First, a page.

I’ll be over here dreaming.
(update: my friend Caroline sent me a very nice email with a link to a file that explains what one can do in just such a heart attack situation. It’s in German, but I know some of you speak/read German. Some of you want to understand German better. The rest of you? Well, if you’re coming here for English-language-only heart attack prevention, you’ve possibly made an error in judgement. Here it is:
Don’t you feel better having learned all of that? Thank you Caroline. Incidentally, if you need an excellent massage and you’re anywhere near Munich, Caroline is quite a masseuse. Let me know, and I’ll put you in touch with her).
For those of you who like to see new things show up here on the Lahikmajoe blog, you have the dreadfully boring state of the Spain v Ireland football match to thank for this blogpost. Who-eee this one’s a snore fest (to be fair, there’ve been moments when Ireland didn’t look that terrible, but they were few).
For the next several weeks, I’ll be desperately trying to write about things other than football. But it has to be said that most of the time this month that I’m writing about idling or politics or eating cheese, I’ve been sitting for hours on end staring at the screen.
Screaming at the teams I like and hollering at the teams I don’t. Oh, and scowling at the referees. Scowling and saying very little to those blind and morally reprehensible referees. So there’s that. You’ll likely be impressed at the quality thunking going on here when you consider the time I’ve wasted staring at the television screen.
There was an article in the Frankfurter Allgemeine Zeitung last weekend that asked an interesting question I thought I might research and ponder and really write a fantastic blogpost about. But then the football started, and that just sounded like a lot of work.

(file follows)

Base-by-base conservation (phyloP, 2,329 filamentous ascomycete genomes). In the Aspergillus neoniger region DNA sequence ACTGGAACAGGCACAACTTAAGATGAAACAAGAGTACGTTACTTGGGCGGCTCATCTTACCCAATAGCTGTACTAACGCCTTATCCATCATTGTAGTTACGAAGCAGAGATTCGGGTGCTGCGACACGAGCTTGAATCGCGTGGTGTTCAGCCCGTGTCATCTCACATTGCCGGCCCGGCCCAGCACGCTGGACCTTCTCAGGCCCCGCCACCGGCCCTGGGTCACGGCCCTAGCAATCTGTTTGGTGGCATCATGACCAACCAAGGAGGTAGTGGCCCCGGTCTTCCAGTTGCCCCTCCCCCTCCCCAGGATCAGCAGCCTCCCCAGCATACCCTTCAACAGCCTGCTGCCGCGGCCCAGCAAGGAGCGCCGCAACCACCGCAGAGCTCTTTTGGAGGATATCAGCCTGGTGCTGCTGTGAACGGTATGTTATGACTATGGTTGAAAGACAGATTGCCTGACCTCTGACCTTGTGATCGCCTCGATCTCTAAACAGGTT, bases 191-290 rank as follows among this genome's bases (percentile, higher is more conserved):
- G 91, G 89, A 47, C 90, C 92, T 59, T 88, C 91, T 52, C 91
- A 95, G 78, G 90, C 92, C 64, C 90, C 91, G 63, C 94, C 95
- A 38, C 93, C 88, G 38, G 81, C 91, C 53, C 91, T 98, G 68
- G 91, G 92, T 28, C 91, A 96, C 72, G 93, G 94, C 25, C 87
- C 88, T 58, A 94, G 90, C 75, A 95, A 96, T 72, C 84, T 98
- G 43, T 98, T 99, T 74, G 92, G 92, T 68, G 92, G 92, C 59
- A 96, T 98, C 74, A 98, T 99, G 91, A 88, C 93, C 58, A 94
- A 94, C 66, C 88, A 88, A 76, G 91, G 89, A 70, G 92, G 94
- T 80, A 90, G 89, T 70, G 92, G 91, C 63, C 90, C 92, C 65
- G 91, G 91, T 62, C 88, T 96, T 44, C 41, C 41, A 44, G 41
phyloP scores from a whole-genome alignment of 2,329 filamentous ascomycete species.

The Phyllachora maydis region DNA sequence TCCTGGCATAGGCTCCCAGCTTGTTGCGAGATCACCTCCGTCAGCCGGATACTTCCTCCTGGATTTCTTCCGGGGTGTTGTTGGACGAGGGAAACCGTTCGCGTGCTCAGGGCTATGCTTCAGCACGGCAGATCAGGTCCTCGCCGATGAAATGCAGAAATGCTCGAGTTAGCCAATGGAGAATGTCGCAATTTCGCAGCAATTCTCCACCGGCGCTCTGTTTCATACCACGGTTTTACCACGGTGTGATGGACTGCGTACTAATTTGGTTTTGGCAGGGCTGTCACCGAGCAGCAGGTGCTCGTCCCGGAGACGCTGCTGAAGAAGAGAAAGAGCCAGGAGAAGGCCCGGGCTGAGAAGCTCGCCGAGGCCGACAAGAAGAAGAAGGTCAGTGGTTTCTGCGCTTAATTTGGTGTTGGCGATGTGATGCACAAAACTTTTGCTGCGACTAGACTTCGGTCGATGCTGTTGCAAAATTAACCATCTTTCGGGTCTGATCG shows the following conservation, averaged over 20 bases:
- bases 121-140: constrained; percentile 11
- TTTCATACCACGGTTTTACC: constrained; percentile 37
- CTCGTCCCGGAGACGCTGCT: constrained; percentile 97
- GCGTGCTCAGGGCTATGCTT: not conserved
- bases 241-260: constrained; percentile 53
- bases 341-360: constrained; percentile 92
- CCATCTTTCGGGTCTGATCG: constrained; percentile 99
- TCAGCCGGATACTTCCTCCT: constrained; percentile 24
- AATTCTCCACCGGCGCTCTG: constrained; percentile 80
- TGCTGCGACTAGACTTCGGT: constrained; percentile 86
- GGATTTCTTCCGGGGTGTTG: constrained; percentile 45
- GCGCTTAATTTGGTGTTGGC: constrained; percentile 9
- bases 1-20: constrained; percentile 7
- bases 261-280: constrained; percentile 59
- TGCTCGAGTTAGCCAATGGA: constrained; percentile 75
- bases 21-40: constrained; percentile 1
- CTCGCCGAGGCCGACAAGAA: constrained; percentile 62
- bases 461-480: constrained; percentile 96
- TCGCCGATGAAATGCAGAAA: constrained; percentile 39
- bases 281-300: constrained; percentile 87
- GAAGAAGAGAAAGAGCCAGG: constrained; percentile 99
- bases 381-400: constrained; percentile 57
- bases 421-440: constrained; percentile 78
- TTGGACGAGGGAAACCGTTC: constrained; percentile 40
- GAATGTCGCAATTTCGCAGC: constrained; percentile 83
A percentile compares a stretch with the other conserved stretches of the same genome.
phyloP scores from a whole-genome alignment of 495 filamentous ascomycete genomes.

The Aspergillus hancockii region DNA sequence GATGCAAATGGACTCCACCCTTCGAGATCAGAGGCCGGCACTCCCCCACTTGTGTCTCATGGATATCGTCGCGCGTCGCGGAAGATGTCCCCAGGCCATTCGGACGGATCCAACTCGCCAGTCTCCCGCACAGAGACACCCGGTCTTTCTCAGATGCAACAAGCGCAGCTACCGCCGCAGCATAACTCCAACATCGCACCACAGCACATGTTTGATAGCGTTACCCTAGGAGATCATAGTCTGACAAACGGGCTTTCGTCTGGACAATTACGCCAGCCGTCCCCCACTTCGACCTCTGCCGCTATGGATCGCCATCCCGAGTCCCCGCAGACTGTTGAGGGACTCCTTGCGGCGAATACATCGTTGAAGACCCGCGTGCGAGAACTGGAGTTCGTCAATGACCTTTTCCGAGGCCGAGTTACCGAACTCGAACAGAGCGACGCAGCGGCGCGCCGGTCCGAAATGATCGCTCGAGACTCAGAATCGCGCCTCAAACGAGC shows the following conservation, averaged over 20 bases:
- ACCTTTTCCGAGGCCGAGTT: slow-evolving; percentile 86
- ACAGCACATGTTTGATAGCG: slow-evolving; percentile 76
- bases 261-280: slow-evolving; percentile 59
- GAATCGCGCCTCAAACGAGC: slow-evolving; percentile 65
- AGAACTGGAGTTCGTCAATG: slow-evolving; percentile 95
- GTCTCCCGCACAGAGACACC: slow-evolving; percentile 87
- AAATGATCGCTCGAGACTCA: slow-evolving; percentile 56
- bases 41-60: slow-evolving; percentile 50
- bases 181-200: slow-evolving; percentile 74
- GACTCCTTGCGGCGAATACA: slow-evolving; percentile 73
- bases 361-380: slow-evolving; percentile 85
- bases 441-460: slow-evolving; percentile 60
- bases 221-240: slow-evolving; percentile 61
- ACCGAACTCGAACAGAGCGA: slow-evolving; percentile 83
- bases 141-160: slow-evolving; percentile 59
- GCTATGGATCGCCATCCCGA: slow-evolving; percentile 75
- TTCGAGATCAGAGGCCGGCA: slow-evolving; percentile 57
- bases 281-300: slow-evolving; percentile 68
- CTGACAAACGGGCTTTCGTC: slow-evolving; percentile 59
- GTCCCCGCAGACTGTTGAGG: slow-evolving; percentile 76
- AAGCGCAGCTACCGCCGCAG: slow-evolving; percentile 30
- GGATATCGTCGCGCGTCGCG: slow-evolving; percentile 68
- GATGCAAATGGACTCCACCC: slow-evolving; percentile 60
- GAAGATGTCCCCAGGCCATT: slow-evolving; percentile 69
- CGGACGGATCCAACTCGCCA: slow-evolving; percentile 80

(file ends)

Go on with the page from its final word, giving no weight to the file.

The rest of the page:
Essentially, the question was: Wouldn’t it be great if the teams that did so well in football at the European Championship were able to actually able to contribute to solving the European debt crisis?
That’s not such a bad question is it. I’ll cut to the chase, and say that the big thing that’s missing in the realm of European economics is creativity. That everyone’s dug in and is holding their position firmly, but these countries that play football in such a beautiful and inventive manner could use a bit of the same ingenuity in coming up with new ideas.
New manufacturing. New technologies. Most importantly – new ways of seeing things.
I wish I could tell you I’m tying this up to go back to watching some beautiful football. Sadly, that couldn’t be farther from the truth.
Did you know they play football in the United States? Not American Football, which I’m not going to talk about. If you can’t say anything nice and all that…
But proper football. It’s called soccer there (some are surprised to hear that soccer is actually a term that originated in England), and since the 70s a renaissance of football in America has been predicted and even promised.
For more than a generation, children in the US have played soccer when they were children and then as teenagers they move on to what were considered real sports. In the first half of the 20th century that might’ve been baseball and later, depending on what region of the country and whether in the farm or in the city, it could’ve been American Football, basketball or ice hockey.